Good morning. The Thanksgiving sharpies may be breathing easy — their plans for next week locked down and ingredients secured, pies and stock in the freezer, wines lined up on the windowsill — but I’m thinking today about those unused to cooking the feast.
It’s intimidating, after all, to cook Thanksgiving, and especially to do so for the first time, for the second time, for a new family, under different circumstances. It’s all new: this bird the size of a toddler, the multiple side dishes, the need for dessert. What comes first and what comes second? How do you manage to make all that food and serve it so that at least some of it’s hot at the same time? Yikes!
Eric Kim comes to the rescue in The Times this week with his smart look at a beginner’s Thanksgiving, along with seven recipes that will ensure success: a salt-and-pepper roast turkey breast (above) with make-ahead umami gravy and lemony cranberry relish, alongside cheesy pizza stuffing; mashed sweet potatoes with roasted garlic; a green bean, artichoke and radicchio salad; and a caramel apple pudding for dessert. For first-time Thanksgiving cooks, or really anyone looking to simplify their time in the kitchen this year, it’s an invaluable guide.
Many people, of course, don’t fall into either camp. They’re neither Thanksgiving newbies nor seasoned professionals. They’re simply trying to make the holiday meal the best that it can be. If that’s you or someone you’d like to be, here’s Genevieve Ko’s examination of a better way to make mashed potatoes, with a recipe to match.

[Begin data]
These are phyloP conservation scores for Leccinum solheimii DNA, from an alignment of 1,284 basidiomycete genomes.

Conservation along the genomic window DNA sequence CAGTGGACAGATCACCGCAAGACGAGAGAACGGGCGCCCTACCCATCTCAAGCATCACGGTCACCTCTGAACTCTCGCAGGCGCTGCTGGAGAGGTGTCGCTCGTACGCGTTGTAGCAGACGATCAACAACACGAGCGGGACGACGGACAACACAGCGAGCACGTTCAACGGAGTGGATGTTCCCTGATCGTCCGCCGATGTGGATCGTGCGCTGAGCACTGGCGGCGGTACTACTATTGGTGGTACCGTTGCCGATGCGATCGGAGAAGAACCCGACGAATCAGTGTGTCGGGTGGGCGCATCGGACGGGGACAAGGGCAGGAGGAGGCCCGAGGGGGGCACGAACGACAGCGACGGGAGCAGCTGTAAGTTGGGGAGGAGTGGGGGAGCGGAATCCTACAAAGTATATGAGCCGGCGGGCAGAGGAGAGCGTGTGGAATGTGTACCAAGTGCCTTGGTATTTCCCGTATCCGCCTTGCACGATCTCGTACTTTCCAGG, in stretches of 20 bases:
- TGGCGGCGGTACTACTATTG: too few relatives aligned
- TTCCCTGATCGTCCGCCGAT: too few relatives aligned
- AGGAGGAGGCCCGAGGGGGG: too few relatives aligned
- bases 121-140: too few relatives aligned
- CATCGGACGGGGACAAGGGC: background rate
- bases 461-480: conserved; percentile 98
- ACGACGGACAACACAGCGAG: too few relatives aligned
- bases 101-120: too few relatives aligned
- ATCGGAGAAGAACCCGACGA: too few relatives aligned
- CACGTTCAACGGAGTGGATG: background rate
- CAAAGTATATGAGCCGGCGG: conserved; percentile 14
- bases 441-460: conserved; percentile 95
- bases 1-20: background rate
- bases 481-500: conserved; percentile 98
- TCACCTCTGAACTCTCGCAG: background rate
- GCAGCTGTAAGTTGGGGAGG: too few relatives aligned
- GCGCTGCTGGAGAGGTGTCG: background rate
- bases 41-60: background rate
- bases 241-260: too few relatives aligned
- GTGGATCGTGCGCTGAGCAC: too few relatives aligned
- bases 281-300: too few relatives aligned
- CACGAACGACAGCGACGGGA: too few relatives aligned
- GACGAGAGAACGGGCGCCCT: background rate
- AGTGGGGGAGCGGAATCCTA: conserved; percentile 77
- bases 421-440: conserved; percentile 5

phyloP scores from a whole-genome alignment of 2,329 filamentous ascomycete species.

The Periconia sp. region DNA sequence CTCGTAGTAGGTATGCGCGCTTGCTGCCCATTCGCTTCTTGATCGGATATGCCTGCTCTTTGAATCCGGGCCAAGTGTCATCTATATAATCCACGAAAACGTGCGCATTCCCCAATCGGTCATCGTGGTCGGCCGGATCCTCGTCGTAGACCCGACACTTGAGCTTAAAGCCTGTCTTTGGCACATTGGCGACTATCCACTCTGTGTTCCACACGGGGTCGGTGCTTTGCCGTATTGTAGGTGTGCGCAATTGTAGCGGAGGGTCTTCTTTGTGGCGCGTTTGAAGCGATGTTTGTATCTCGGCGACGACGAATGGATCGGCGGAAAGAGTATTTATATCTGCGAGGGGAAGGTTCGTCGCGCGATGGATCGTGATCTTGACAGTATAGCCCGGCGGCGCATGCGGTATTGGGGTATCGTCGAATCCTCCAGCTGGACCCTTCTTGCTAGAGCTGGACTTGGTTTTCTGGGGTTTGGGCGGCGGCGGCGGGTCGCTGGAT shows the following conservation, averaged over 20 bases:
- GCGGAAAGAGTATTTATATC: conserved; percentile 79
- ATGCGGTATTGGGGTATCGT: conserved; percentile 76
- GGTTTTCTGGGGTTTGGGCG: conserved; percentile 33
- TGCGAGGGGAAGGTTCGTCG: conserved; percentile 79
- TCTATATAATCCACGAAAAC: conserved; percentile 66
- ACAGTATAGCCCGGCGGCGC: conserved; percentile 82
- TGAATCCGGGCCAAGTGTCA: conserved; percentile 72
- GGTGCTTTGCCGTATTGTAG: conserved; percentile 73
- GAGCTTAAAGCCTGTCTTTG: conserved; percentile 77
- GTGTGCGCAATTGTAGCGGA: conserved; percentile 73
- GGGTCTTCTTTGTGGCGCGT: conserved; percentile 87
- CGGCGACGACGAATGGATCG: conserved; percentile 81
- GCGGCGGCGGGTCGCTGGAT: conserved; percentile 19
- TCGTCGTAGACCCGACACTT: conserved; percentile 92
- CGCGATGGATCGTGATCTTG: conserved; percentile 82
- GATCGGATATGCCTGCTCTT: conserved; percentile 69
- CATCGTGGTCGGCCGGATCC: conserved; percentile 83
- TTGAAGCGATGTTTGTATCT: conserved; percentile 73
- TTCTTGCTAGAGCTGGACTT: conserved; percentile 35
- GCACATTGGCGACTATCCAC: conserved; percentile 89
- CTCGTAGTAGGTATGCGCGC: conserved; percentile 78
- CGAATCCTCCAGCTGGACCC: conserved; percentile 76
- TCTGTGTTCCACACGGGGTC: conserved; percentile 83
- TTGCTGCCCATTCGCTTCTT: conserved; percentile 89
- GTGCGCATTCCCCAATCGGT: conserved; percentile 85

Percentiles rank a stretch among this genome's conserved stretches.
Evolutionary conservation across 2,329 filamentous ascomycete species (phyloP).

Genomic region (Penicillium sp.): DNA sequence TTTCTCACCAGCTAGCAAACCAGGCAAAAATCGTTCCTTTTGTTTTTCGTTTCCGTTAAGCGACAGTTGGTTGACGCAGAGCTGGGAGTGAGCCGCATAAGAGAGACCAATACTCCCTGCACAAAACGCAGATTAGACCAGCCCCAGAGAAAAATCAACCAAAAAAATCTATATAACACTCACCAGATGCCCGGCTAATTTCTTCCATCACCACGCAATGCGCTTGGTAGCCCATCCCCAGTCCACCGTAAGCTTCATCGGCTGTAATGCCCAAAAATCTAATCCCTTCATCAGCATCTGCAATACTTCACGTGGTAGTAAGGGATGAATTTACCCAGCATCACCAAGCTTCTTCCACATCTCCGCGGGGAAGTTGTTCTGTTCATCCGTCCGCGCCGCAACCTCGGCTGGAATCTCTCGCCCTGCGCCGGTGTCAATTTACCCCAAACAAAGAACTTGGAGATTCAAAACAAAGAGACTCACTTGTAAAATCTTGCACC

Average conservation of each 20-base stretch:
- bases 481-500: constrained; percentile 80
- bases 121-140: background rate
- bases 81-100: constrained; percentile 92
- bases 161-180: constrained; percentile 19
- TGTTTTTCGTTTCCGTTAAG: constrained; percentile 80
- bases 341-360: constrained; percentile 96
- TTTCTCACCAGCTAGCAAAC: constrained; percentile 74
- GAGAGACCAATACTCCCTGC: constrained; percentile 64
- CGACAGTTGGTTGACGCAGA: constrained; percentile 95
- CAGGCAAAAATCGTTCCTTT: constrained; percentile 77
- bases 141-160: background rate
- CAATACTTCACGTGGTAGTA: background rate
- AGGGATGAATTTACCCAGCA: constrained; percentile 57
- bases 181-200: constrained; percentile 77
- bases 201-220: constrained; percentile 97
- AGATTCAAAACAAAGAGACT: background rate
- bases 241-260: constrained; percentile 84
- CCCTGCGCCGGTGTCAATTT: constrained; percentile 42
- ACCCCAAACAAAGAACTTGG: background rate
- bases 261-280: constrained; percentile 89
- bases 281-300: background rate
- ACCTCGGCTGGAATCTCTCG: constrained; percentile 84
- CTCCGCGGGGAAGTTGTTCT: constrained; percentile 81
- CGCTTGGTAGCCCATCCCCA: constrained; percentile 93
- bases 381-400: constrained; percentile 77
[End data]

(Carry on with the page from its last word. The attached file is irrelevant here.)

There’s much to be thankful for in Reem Kassis’s look into the joys of the Arab American Thanksgiving table and, in particular, at hashweh, a rice-based stuffing fragrant with cinnamon, nutmeg and allspice that is often the centerpiece of celebratory meals. (While you’re browsing for rice dishes, take a look at this fine vegetable biryani that is sometimes part of Desi Thanksgiving tables as well.)
Maybe you’ll thrill to Yewande Komolafe’s new recipe for sweet potato biscuits, or to Samantha Seneviratne’s cranberry crumb muffins, which like so many of our Thanksgiving breads you could absolutely make ahead and freeze.
And, for inspiration regardless of your level of skill in the kitchen, here’s Melissa Clark’s instructions for a one-pan, one-pot Thanksgiving dinner, which you can watch her make on our YouTube channel.
There are thousands and thousands more recipes for Thanksgiving and for cooking right now waiting for you on New York Times Cooking. (I’d like this roasted fish with ginger, scallions and soy for dinner tonight.) Not to put too fine a point on it, but you do need a subscription to access them. Subscriptions support our work. I hope, if you haven’t already, that you will subscribe today. Thank you!
We’ll be standing by to render assistance, should anything go sideways while you’re cooking or using our technology. Just drop us a line: email@example.com. Someone will get back to you. And I’m at firstname.lastname@example.org if you’d like to vent or say something nice. I read every letter sent.
Now, it’s nothing to do with sage leaves or summer sausage, but I’ve been driving around listening to the audiobook version of “The Eighth Sister,” by Robert Dugoni, narrated by Edoardo Ballerini. And if I can’t quite rave the novel, I’ll say this about Ballerini: I’d listen to that guy read minutes from a meeting of the town council. He’s aces high.
Here’s Michael Schulman’s interview with Lin-Manuel Miranda, in The New Yorker, a must read for theater nerds.
Please take a look at the best illustrated children’s books of 2021, a list The Times has selected each year since 1952 and, since 2017, with the assistance of the New York Public Library.
Finally, new old music to play us off: Taylor Swift with Phoebe Bridgers, “Nothing New (Taylor’s Version.)” Enjoy that, and I’ll be back on Friday.